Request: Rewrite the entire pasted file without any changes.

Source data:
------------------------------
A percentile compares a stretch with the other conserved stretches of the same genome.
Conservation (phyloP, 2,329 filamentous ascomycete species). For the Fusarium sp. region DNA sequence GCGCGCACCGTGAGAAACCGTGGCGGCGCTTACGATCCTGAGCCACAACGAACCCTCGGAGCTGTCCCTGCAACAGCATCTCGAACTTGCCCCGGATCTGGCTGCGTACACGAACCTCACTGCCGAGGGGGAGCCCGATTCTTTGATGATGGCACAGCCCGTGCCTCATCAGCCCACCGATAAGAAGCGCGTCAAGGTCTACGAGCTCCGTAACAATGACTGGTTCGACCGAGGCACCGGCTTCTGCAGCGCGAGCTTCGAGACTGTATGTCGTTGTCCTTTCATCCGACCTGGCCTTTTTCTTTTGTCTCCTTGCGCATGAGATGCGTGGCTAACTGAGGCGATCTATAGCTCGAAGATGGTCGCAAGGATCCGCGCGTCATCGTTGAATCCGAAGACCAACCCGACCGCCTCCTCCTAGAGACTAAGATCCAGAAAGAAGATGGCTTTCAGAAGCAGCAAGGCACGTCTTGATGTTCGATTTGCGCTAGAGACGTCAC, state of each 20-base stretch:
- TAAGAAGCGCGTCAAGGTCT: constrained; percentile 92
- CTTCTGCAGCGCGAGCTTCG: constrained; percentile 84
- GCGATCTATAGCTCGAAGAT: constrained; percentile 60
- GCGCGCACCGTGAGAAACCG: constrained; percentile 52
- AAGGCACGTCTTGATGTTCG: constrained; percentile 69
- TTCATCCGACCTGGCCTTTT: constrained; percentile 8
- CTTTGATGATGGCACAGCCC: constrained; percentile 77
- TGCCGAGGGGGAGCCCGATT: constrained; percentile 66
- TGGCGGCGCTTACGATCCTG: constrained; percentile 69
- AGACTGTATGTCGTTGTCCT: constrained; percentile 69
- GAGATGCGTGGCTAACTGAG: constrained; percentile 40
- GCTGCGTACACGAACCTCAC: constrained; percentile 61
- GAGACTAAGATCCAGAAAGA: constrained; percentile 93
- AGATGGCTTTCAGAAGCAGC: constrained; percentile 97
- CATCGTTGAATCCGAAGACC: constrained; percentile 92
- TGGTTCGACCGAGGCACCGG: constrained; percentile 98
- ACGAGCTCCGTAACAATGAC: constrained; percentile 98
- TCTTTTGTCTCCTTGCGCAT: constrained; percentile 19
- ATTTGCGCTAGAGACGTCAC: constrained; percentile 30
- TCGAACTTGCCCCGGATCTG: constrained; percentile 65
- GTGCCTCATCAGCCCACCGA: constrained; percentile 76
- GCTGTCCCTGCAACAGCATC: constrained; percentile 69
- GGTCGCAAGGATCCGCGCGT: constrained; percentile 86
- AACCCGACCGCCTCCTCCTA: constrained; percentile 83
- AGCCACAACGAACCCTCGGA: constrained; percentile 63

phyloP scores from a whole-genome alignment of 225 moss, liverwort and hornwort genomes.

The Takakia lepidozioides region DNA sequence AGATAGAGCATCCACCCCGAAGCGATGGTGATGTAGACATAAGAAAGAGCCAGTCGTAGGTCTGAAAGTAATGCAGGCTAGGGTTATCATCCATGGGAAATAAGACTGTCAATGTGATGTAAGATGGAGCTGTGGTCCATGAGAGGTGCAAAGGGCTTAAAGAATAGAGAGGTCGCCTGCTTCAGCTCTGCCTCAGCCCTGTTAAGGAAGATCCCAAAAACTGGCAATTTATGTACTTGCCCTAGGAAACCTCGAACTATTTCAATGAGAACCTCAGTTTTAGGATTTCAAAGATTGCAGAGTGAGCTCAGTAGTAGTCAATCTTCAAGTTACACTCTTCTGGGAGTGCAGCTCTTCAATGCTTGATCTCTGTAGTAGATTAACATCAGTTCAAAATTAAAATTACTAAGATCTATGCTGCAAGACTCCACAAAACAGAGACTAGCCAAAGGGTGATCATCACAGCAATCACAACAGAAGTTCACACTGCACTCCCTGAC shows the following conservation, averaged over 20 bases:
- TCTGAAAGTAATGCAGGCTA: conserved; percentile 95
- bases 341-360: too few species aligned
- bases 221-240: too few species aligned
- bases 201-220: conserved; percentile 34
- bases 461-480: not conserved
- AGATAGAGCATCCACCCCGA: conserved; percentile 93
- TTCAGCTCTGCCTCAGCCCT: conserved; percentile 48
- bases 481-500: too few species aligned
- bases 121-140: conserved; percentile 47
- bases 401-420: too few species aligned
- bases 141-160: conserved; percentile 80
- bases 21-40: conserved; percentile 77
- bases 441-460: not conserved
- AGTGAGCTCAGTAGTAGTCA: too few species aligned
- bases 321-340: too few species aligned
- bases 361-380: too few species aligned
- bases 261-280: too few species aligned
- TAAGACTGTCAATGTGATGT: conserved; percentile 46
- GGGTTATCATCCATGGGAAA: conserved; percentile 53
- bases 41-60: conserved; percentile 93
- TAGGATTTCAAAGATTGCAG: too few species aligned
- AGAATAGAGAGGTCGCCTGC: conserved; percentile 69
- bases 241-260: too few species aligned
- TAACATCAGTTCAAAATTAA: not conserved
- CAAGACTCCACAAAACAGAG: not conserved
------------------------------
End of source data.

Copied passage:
A percentile compares a stretch with the other conserved stretches of the same genome.
Conservation (phyloP, 2,329 filamentous ascomycete species). For the Fusarium sp. region DNA sequence GCGCGCACCGTGAGAAACCGTGGCGGCGCTTACGATCCTGAGCCACAACGAACCCTCGGAGCTGTCCCTGCAACAGCATCTCGAACTTGCCCCGGATCTGGCTGCGTACACGAACCTCACTGCCGAGGGGGAGCCCGATTCTTTGATGATGGCACAGCCCGTGCCTCATCAGCCCACCGATAAGAAGCGCGTCAAGGTCTACGAGCTCCGTAACAATGACTGGTTCGACCGAGGCACCGGCTTCTGCAGCGCGAGCTTCGAGACTGTATGTCGTTGTCCTTTCATCCGACCTGGCCTTTTTCTTTTGTCTCCTTGCGCATGAGATGCGTGGCTAACTGAGGCGATCTATAGCTCGAAGATGGTCGCAAGGATCCGCGCGTCATCGTTGAATCCGAAGACCAACCCGACCGCCTCCTCCTAGAGACTAAGATCCAGAAAGAAGATGGCTTTCAGAAGCAGCAAGGCACGTCTTGATGTTCGATTTGCGCTAGAGACGTCAC, state of each 20-base stretch:
- TAAGAAGCGCGTCAAGGTCT: constrained; percentile 92
- CTTCTGCAGCGCGAGCTTCG: constrained; percentile 84
- GCGATCTATAGCTCGAAGAT: constrained; percentile 60
- GCGCGCACCGTGAGAAACCG: constrained; percentile 52
- AAGGCACGTCTTGATGTTCG: constrained; percentile 69
- TTCATCCGACCTGGCCTTTT: constrained; percentile 8
- CTTTGATGATGGCACAGCCC: constrained; percentile 77
- TGCCGAGGGGGAGCCCGATT: constrained; percentile 66
- TGGCGGCGCTTACGATCCTG: constrained; percentile 69
- AGACTGTATGTCGTTGTCCT: constrained; percentile 69
- GAGATGCGTGGCTAACTGAG: constrained; percentile 40
- GCTGCGTACACGAACCTCAC: constrained; percentile 61
- GAGACTAAGATCCAGAAAGA: constrained; percentile 93
- AGATGGCTTTCAGAAGCAGC: constrained; percentile 97
- CATCGTTGAATCCGAAGACC: constrained; percentile 92
- TGGTTCGACCGAGGCACCGG: constrained; percentile 98
- ACGAGCTCCGTAACAATGAC: constrained; percentile 98
- TCTTTTGTCTCCTTGCGCAT: constrained; percentile 19
- ATTTGCGCTAGAGACGTCAC: constrained; percentile 30
- TCGAACTTGCCCCGGATCTG: constrained; percentile 65
- GTGCCTCATCAGCCCACCGA: constrained; percentile 76
- GCTGTCCCTGCAACAGCATC: constrained; percentile 69
- GGTCGCAAGGATCCGCGCGT: constrained; percentile 86
- AACCCGACCGCCTCCTCCTA: constrained; percentile 83
- AGCCACAACGAACCCTCGGA: constrained; percentile 63

phyloP scores from a whole-genome alignment of 225 moss, liverwort and hornwort genomes.

The Takakia lepidozioides region DNA sequence AGATAGAGCATCCACCCCGAAGCGATGGTGATGTAGACATAAGAAAGAGCCAGTCGTAGGTCTGAAAGTAATGCAGGCTAGGGTTATCATCCATGGGAAATAAGACTGTCAATGTGATGTAAGATGGAGCTGTGGTCCATGAGAGGTGCAAAGGGCTTAAAGAATAGAGAGGTCGCCTGCTTCAGCTCTGCCTCAGCCCTGTTAAGGAAGATCCCAAAAACTGGCAATTTATGTACTTGCCCTAGGAAACCTCGAACTATTTCAATGAGAACCTCAGTTTTAGGATTTCAAAGATTGCAGAGTGAGCTCAGTAGTAGTCAATCTTCAAGTTACACTCTTCTGGGAGTGCAGCTCTTCAATGCTTGATCTCTGTAGTAGATTAACATCAGTTCAAAATTAAAATTACTAAGATCTATGCTGCAAGACTCCACAAAACAGAGACTAGCCAAAGGGTGATCATCACAGCAATCACAACAGAAGTTCACACTGCACTCCCTGAC shows the following conservation, averaged over 20 bases:
- TCTGAAAGTAATGCAGGCTA: conserved; percentile 95
- bases 341-360: too few species aligned
- bases 221-240: too few species aligned
- bases 201-220: conserved; percentile 34
- bases 461-480: not conserved
- AGATAGAGCATCCACCCCGA: conserved; percentile 93
- TTCAGCTCTGCCTCAGCCCT: conserved; percentile 48
- bases 481-500: too few species aligned
- bases 121-140: conserved; percentile 47
- bases 401-420: too few species aligned
- bases 141-160: conserved; percentile 80
- bases 21-40: conserved; percentile 77
- bases 441-460: not conserved
- AGTGAGCTCAGTAGTAGTCA: too few species aligned
- bases 321-340: too few species aligned
- bases 361-380: too few species aligned
- bases 261-280: too few species aligned
- TAAGACTGTCAATGTGATGT: conserved; percentile 46
- GGGTTATCATCCATGGGAAA: conserved; percentile 53
- bases 41-60: conserved; percentile 93
- TAGGATTTCAAAGATTGCAG: too few species aligned
- AGAATAGAGAGGTCGCCTGC: conserved; percentile 69
- bases 241-260: too few species aligned
- TAACATCAGTTCAAAATTAA: not conserved
- CAAGACTCCACAAAACAGAG: not conserved